Clara’s death at the end of Face the Raven was emotional and left a mark that I still feel today. Well, I would still feel it today if it were not for the trope all too common in Doctor Who, a fake out death. In the reintroduction of Gallifrey, the Twelfth Doctor simply plucks Clara from before her death and leaves her to roam in the universe as he is forced to forget her. It just ruins the emotional stakes at play in the previous two episodes which are otherwise some of the best ever.

2. World Enough and Time / The Doctor Falls (season 10)

doctor who finales ranking

via BBC

The 12th Doctor’s final season is incredibly underrated and the quality of this finale just proves why. It’s clear Moffat has a bit of an obsession with the Cybermen, but here he returns to their routes in classic Who, referencing the planet Mondas where the Cybermen originally came from.

The tragic death of Bill is horrifying and cleverly written by Moffat, combining the threat of a classic villain with the looming issues of time and space travel. The Doctor Falls is then full of passion and emotion, showing again how great Peter Capaldi is, finishing it with a cinematic end for Capaldi’s incarnation, setting up a brilliant farewell Christmas episode in the form of Twice Upon a Time. Even if the final episode may be straight forward, it is still beautiful and only narrowly missed earning the crown in this Doctor Who finales ranking.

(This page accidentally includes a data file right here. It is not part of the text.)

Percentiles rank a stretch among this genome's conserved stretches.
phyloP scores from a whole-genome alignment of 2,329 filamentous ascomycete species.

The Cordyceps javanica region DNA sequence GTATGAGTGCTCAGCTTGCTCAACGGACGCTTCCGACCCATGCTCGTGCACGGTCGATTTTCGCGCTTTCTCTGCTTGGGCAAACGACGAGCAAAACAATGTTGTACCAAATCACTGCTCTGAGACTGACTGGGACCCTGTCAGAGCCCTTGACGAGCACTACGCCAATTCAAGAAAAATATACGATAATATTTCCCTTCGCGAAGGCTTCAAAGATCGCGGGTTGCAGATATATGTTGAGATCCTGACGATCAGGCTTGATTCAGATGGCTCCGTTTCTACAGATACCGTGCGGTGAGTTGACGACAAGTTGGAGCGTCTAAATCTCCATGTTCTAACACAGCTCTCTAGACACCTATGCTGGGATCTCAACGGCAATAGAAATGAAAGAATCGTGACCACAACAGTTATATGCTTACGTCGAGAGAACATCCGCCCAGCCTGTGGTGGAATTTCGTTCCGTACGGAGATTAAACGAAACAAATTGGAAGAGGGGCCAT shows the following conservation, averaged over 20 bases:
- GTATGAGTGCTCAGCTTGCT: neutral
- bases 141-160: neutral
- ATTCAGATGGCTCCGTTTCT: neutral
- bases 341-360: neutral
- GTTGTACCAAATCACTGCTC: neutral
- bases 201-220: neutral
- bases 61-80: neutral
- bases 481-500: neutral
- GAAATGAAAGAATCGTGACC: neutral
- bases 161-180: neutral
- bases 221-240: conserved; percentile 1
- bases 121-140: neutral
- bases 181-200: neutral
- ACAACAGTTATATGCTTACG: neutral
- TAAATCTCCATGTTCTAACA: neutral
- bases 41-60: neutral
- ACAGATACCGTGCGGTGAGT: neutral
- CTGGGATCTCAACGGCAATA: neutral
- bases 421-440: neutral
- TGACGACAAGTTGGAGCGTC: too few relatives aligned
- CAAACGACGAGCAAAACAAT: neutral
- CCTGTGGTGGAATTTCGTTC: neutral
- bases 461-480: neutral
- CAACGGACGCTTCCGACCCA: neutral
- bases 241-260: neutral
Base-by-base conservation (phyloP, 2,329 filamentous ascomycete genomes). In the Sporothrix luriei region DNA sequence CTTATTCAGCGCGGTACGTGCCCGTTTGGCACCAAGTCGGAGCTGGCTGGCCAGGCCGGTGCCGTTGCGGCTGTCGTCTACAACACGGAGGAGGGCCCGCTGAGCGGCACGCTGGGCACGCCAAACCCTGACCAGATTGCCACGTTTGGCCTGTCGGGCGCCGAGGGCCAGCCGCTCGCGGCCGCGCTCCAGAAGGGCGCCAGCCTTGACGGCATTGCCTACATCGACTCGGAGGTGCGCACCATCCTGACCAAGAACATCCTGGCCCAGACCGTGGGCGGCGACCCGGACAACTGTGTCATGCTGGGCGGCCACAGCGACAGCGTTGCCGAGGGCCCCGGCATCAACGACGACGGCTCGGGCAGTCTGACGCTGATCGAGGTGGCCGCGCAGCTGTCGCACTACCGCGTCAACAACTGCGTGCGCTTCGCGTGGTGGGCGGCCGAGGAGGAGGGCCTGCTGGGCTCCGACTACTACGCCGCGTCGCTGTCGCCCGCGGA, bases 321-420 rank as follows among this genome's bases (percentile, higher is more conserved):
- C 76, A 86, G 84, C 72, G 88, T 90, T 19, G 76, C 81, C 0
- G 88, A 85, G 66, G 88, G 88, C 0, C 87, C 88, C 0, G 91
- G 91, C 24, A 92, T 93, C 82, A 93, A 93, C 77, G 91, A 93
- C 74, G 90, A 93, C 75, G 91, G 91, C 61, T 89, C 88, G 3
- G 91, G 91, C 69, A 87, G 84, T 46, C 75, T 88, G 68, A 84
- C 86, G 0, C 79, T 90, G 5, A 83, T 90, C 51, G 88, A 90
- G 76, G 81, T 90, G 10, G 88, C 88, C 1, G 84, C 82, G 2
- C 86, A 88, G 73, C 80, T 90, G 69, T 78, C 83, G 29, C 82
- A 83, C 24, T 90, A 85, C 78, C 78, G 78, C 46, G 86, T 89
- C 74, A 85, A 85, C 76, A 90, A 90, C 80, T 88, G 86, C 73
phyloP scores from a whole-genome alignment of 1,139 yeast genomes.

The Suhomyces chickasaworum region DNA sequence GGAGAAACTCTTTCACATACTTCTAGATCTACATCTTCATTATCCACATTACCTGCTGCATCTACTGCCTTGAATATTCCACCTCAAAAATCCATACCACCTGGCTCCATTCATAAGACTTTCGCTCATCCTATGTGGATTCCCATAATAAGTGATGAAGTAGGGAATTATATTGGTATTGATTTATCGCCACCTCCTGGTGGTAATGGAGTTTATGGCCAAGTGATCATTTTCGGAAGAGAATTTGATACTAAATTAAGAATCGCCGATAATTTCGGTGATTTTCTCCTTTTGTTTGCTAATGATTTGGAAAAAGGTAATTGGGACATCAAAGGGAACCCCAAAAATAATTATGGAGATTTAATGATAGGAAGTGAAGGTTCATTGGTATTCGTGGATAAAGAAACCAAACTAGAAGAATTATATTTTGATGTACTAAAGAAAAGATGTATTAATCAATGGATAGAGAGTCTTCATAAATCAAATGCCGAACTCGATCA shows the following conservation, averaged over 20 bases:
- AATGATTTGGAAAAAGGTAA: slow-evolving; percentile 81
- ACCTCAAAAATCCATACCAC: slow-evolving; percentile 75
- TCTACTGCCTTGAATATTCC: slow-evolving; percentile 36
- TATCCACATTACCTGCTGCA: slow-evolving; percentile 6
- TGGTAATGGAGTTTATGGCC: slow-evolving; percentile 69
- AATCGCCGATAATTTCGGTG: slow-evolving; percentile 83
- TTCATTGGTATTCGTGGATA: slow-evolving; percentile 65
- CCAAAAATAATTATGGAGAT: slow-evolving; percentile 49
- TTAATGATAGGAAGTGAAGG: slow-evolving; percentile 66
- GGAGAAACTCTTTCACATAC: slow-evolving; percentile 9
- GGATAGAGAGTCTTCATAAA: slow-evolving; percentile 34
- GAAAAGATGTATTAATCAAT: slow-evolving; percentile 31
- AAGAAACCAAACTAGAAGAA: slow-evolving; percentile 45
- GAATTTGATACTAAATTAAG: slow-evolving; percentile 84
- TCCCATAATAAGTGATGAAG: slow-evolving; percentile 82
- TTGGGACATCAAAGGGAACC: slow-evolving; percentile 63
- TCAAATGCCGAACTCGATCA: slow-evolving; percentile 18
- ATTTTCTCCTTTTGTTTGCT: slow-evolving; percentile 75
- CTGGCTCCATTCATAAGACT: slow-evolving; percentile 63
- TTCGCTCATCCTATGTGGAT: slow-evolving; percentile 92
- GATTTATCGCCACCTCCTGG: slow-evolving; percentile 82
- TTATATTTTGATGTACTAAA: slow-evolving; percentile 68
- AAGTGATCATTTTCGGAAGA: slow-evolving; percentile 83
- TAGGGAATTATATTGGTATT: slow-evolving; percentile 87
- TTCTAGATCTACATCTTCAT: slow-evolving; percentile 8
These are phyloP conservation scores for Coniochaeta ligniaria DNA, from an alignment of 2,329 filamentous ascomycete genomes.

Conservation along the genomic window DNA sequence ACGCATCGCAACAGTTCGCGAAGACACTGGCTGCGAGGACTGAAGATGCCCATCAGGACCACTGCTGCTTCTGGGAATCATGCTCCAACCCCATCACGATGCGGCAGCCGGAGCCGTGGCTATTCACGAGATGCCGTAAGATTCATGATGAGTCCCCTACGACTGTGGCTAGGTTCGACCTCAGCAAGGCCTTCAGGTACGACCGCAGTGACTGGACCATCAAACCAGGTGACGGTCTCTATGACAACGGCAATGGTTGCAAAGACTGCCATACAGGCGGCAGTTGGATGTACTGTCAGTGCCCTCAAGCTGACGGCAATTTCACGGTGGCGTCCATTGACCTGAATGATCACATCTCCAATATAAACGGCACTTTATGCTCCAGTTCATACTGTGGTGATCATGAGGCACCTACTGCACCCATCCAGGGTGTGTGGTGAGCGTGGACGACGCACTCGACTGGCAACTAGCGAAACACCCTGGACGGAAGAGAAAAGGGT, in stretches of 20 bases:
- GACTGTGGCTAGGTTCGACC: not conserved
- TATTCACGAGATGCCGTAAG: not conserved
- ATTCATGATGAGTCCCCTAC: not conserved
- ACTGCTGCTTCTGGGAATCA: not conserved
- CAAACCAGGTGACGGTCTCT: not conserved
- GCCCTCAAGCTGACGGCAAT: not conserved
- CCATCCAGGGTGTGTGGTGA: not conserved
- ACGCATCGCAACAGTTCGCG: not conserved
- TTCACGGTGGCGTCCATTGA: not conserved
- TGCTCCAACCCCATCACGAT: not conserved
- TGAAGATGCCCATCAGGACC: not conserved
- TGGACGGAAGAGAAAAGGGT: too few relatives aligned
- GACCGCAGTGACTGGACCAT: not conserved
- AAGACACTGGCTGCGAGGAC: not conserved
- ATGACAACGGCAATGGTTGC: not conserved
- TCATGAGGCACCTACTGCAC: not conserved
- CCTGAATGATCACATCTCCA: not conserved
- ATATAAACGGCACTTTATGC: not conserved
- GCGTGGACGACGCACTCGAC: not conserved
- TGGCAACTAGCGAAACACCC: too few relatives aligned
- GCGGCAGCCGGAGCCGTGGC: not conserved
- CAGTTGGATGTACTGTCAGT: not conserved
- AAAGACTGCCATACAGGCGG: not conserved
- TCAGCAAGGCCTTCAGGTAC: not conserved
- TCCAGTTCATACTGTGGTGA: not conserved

1. The Pandorica Opens / The Big Bang (season five)

doctor who finales ranking

via BBC

Now this is fan service done right! The accumulation of villains all coming together to entrap the Doctor really gives a scale to how much the Doctor has done to the universe and how many enemies he’s made along the way. And the speech he gives atop Stonehenge… masterclass.

The season leading up to this finale does a brilliant job of developing Amy Pond and River Song as characters, but, if we’re being true to ourselves, our favourite character other than the Doctor is Rory, the Lone Centurion, the star-crossed lover of Amy Pond and the man willing to die for his love. A true hero. The performances of all the major characters in this finale are brilliant though, and Matt Smith cements his position as a fan favourite Doctor in his debut season.

Earning its crown at number one in this indisputable Doctor Who finales ranking, this episode is the biggest rollercoaster of emotions, from the heartbreak of the Eleventh Doctor’s self-sacrifice to the elation of seeing his goofy dancing at Amy Pond’s wedding after she delivers the most chilling wedding speech ever. Steven Moffat take a bow for this season and this finale.

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Featured images via BBC.